Saturday, July 03, 2021

ECDC CDTR: 3rd Monkeypox Case In the UK

Geographic Range of Monkeypox - Credit WHO  


Three weeks ago we learned -  more than two-weeks after the fact -  of an outbreak of Monkeypox in Wales from what appeared to be an off-hand comment by then-Health Secretary Matt Hancock while giving evidence to MPs on COVID (see UK Health Secretary: 2 Cases Of Monkeypox In Wales.  

Later that same day, the World Health Organization released an Outbreak Report On Monkeypox In UK ex Nigeria

Two cases were initially identified, with the first having recently returned from Nigeria, and the second being a household contact.  Disappointingly, both the UK and Wales governments and the PHE have remained mum on these cases, and have published no details. 

Citing a media report, 10 days ago CIDRAP published a brief report of a 3rd case, but again, I've seen no official confirmation from the UK. 

Yesterday the ECDC published an update, including details on this 3rd case, but again, the only cite they provide is the CIDRAP report, which is based on a local media report.  I have to assume someone at the ECDC has confirmed this information, at least verbally.  But ongoing lhe lack of an official statement from the UK is curious. 

Monkeypox  United Kingdom 

Opening date: 18 June 2021 Latest update: 2 July 2021 

Epidemiological summary 

In 2021, and as of 24 June, three cases of monkeypox have been reported in the United Kingdom. The index case was diagnosed on 24 May 2021. The patient travelled with family to the United Kingdom from the Delta State, Nigeria, on 8 May 2021. The individual was asymptomatic when travelling and developed a rash on 10 May. 

Since arrival in the United Kingdom, the patient spent 10 days in self-isolation with family in Wales, in compliance with the COVID-19 protocols. On 2 June 2021, a secondary case of monkeypox was reported. The patient is the child of the index case. They developed lesions on the arms, and swabs have tested positive for Orthopoxvirus, which can be considered clinically indicative of monkeypox infection. The patient was immediately isolated in an appropriate facility. Genetic analysis (PCR testing) revealed the West African clade of monkeypox virus.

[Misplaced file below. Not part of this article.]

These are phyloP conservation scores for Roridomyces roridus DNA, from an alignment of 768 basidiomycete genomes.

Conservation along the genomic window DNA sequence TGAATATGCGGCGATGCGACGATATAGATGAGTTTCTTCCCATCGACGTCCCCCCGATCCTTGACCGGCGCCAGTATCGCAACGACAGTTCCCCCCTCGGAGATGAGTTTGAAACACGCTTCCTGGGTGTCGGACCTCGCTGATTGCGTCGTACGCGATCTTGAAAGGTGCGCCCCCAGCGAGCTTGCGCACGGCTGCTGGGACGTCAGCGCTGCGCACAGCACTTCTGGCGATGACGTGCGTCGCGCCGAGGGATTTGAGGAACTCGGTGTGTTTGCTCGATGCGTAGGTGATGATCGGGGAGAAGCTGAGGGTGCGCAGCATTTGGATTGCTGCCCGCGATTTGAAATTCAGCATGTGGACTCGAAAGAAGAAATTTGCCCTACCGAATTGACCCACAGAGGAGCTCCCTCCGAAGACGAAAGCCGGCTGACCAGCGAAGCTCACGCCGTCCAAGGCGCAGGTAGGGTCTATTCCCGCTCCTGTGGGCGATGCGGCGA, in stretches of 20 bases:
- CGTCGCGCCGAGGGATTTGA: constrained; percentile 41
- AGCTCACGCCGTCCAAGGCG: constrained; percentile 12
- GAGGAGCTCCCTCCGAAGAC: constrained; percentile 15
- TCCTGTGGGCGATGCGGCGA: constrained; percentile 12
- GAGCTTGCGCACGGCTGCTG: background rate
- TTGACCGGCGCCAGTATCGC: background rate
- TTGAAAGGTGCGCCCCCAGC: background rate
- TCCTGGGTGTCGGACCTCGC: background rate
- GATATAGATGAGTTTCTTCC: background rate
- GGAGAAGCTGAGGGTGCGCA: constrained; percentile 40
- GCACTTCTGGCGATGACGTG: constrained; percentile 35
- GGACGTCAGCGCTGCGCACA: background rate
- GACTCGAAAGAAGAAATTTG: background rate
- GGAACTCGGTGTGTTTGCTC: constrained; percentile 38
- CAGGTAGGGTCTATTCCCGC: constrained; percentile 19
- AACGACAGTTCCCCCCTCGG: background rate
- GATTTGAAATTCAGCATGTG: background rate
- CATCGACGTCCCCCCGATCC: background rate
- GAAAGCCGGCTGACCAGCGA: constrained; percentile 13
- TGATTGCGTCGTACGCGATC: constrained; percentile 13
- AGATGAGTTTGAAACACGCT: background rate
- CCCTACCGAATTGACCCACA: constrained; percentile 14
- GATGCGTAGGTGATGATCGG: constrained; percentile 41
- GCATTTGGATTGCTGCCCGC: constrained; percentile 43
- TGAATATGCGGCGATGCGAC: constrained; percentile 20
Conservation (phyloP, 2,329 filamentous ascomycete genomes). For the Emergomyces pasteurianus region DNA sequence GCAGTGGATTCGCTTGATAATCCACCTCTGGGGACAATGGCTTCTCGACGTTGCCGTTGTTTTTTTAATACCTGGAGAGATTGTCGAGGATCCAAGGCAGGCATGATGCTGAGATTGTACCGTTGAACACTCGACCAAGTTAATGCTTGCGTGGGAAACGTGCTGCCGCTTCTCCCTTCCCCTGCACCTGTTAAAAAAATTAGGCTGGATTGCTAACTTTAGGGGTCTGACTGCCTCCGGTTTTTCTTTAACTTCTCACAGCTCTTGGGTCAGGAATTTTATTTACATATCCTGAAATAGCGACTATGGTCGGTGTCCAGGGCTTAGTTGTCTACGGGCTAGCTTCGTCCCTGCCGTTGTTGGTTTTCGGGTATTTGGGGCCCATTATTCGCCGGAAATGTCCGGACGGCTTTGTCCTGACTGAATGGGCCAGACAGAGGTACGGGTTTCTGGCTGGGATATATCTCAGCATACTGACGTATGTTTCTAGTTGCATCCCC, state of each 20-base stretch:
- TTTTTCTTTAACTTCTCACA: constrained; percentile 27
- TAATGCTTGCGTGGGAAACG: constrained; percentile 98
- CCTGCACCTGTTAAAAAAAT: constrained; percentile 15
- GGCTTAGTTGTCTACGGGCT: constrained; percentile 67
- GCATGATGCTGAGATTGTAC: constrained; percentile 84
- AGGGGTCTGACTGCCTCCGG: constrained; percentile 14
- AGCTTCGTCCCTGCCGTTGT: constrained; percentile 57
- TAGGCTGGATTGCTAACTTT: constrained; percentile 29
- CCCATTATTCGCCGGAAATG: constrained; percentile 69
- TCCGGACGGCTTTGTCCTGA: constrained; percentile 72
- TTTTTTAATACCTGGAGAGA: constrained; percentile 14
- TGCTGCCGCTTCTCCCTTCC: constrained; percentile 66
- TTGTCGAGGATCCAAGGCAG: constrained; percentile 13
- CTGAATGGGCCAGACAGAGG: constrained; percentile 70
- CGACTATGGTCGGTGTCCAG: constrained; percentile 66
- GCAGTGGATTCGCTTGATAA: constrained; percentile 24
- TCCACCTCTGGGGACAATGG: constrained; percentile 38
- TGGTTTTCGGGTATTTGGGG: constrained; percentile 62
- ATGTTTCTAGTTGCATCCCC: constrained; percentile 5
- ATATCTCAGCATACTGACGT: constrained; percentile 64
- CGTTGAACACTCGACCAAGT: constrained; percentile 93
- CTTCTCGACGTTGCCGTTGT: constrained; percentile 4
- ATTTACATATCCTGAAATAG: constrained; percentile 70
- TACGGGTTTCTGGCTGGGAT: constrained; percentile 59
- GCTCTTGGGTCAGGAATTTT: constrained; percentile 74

Monkeypox was confirmed on 31 May 2021. On 24 June 2021, the media, quoting official authorities, reported a third case of monkeypox within the same household. The first case has now fully recovered, is non-infectious, and has been discharged from hospital. The second and third cases remain in hospital.

Public health prevention and control measures, including isolation of the cases and contact tracing of all close contacts in the hospital and the community, are ongoing. Media report healthcare workers in close contact with the cases have been vaccinated with the smallpox vaccine. 

Background: In recent years, there have been four cases of monkeypox reported in the United Kingdom ±two imported cases from Nigeria in 2018, one imported case from Nigeria in 2019, and one case of nosocomial transmission reported in 2018. According to the weekly epidemiological report from the Nigeria Centre for Disease Control, in 2021, as of week 22, nine confirmed and 38 suspected cases of monkeypox have been reported in Nigeria. 

In 2020, three confirmed and 14 suspected cases of monkeypox were reported. 

Sources: WHO DON, media 

ECDC assessment